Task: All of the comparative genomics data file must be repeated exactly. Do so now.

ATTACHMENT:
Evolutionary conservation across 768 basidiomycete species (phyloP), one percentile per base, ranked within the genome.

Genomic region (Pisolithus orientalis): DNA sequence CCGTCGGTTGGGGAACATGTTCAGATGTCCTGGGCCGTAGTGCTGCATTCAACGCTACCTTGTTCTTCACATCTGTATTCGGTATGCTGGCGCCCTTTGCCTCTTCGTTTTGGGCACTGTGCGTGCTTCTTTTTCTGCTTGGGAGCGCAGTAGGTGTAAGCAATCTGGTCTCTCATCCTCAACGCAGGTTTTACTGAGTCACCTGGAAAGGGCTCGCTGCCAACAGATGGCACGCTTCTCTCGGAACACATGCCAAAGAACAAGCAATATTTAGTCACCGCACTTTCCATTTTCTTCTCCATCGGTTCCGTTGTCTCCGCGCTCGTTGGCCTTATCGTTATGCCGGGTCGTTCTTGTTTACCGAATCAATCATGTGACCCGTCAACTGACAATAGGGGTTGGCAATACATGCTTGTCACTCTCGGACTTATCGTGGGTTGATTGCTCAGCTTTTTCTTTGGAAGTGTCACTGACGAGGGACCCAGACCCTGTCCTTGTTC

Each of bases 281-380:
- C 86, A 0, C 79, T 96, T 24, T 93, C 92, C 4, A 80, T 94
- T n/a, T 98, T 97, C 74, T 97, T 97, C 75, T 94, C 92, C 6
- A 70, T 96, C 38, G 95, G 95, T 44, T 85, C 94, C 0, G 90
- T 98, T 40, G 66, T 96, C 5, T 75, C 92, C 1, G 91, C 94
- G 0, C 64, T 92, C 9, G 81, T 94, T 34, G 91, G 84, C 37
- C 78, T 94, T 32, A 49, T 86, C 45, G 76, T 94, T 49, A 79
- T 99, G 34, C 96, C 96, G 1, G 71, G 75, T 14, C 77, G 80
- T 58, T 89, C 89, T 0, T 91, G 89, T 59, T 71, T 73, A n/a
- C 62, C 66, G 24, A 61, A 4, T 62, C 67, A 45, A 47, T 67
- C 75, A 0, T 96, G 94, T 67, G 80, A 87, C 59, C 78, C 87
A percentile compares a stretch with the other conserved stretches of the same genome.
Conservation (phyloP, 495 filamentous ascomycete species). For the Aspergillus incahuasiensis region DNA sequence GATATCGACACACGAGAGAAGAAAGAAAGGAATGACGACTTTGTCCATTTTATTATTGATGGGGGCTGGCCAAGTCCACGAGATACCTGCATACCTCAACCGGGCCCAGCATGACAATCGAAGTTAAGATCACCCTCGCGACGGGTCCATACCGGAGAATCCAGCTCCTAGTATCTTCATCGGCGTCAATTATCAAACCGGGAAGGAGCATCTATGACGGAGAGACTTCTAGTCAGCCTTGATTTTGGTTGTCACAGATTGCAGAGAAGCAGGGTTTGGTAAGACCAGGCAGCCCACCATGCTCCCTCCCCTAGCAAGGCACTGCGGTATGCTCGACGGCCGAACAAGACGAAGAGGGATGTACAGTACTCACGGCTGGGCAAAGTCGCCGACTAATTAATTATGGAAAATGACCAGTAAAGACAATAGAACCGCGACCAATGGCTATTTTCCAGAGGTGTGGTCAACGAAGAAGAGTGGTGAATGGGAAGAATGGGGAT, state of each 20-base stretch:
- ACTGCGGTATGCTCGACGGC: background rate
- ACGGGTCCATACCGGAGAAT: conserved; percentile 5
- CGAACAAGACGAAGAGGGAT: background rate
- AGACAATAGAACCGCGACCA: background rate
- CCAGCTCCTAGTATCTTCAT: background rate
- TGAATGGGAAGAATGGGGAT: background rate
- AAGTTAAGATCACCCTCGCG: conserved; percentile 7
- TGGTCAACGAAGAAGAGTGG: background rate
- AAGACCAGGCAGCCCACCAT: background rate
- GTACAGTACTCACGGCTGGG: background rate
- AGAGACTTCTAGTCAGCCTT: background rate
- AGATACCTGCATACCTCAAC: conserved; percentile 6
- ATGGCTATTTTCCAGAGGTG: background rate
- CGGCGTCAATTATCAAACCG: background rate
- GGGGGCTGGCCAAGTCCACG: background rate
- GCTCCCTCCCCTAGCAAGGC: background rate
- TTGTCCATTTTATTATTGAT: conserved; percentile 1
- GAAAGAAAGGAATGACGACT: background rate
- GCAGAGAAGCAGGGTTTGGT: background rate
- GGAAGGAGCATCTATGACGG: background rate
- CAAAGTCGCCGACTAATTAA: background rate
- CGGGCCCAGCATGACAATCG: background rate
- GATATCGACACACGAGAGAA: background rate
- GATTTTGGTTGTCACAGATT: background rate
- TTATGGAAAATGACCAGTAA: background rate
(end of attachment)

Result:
Evolutionary conservation across 768 basidiomycete species (phyloP), one percentile per base, ranked within the genome.

Genomic region (Pisolithus orientalis): DNA sequence CCGTCGGTTGGGGAACATGTTCAGATGTCCTGGGCCGTAGTGCTGCATTCAACGCTACCTTGTTCTTCACATCTGTATTCGGTATGCTGGCGCCCTTTGCCTCTTCGTTTTGGGCACTGTGCGTGCTTCTTTTTCTGCTTGGGAGCGCAGTAGGTGTAAGCAATCTGGTCTCTCATCCTCAACGCAGGTTTTACTGAGTCACCTGGAAAGGGCTCGCTGCCAACAGATGGCACGCTTCTCTCGGAACACATGCCAAAGAACAAGCAATATTTAGTCACCGCACTTTCCATTTTCTTCTCCATCGGTTCCGTTGTCTCCGCGCTCGTTGGCCTTATCGTTATGCCGGGTCGTTCTTGTTTACCGAATCAATCATGTGACCCGTCAACTGACAATAGGGGTTGGCAATACATGCTTGTCACTCTCGGACTTATCGTGGGTTGATTGCTCAGCTTTTTCTTTGGAAGTGTCACTGACGAGGGACCCAGACCCTGTCCTTGTTC

Each of bases 281-380:
- C 86, A 0, C 79, T 96, T 24, T 93, C 92, C 4, A 80, T 94
- T n/a, T 98, T 97, C 74, T 97, T 97, C 75, T 94, C 92, C 6
- A 70, T 96, C 38, G 95, G 95, T 44, T 85, C 94, C 0, G 90
- T 98, T 40, G 66, T 96, C 5, T 75, C 92, C 1, G 91, C 94
- G 0, C 64, T 92, C 9, G 81, T 94, T 34, G 91, G 84, C 37
- C 78, T 94, T 32, A 49, T 86, C 45, G 76, T 94, T 49, A 79
- T 99, G 34, C 96, C 96, G 1, G 71, G 75, T 14, C 77, G 80
- T 58, T 89, C 89, T 0, T 91, G 89, T 59, T 71, T 73, A n/a
- C 62, C 66, G 24, A 61, A 4, T 62, C 67, A 45, A 47, T 67
- C 75, A 0, T 96, G 94, T 67, G 80, A 87, C 59, C 78, C 87
A percentile compares a stretch with the other conserved stretches of the same genome.
Conservation (phyloP, 495 filamentous ascomycete species). For the Aspergillus incahuasiensis region DNA sequence GATATCGACACACGAGAGAAGAAAGAAAGGAATGACGACTTTGTCCATTTTATTATTGATGGGGGCTGGCCAAGTCCACGAGATACCTGCATACCTCAACCGGGCCCAGCATGACAATCGAAGTTAAGATCACCCTCGCGACGGGTCCATACCGGAGAATCCAGCTCCTAGTATCTTCATCGGCGTCAATTATCAAACCGGGAAGGAGCATCTATGACGGAGAGACTTCTAGTCAGCCTTGATTTTGGTTGTCACAGATTGCAGAGAAGCAGGGTTTGGTAAGACCAGGCAGCCCACCATGCTCCCTCCCCTAGCAAGGCACTGCGGTATGCTCGACGGCCGAACAAGACGAAGAGGGATGTACAGTACTCACGGCTGGGCAAAGTCGCCGACTAATTAATTATGGAAAATGACCAGTAAAGACAATAGAACCGCGACCAATGGCTATTTTCCAGAGGTGTGGTCAACGAAGAAGAGTGGTGAATGGGAAGAATGGGGAT, state of each 20-base stretch:
- ACTGCGGTATGCTCGACGGC: background rate
- ACGGGTCCATACCGGAGAAT: conserved; percentile 5
- CGAACAAGACGAAGAGGGAT: background rate
- AGACAATAGAACCGCGACCA: background rate
- CCAGCTCCTAGTATCTTCAT: background rate
- TGAATGGGAAGAATGGGGAT: background rate
- AAGTTAAGATCACCCTCGCG: conserved; percentile 7
- TGGTCAACGAAGAAGAGTGG: background rate
- AAGACCAGGCAGCCCACCAT: background rate
- GTACAGTACTCACGGCTGGG: background rate
- AGAGACTTCTAGTCAGCCTT: background rate
- AGATACCTGCATACCTCAAC: conserved; percentile 6
- ATGGCTATTTTCCAGAGGTG: background rate
- CGGCGTCAATTATCAAACCG: background rate
- GGGGGCTGGCCAAGTCCACG: background rate
- GCTCCCTCCCCTAGCAAGGC: background rate
- TTGTCCATTTTATTATTGAT: conserved; percentile 1
- GAAAGAAAGGAATGACGACT: background rate
- GCAGAGAAGCAGGGTTTGGT: background rate
- GGAAGGAGCATCTATGACGG: background rate
- CAAAGTCGCCGACTAATTAA: background rate
- CGGGCCCAGCATGACAATCG: background rate
- GATATCGACACACGAGAGAA: background rate
- GATTTTGGTTGTCACAGATT: background rate
- TTATGGAAAATGACCAGTAA: background rate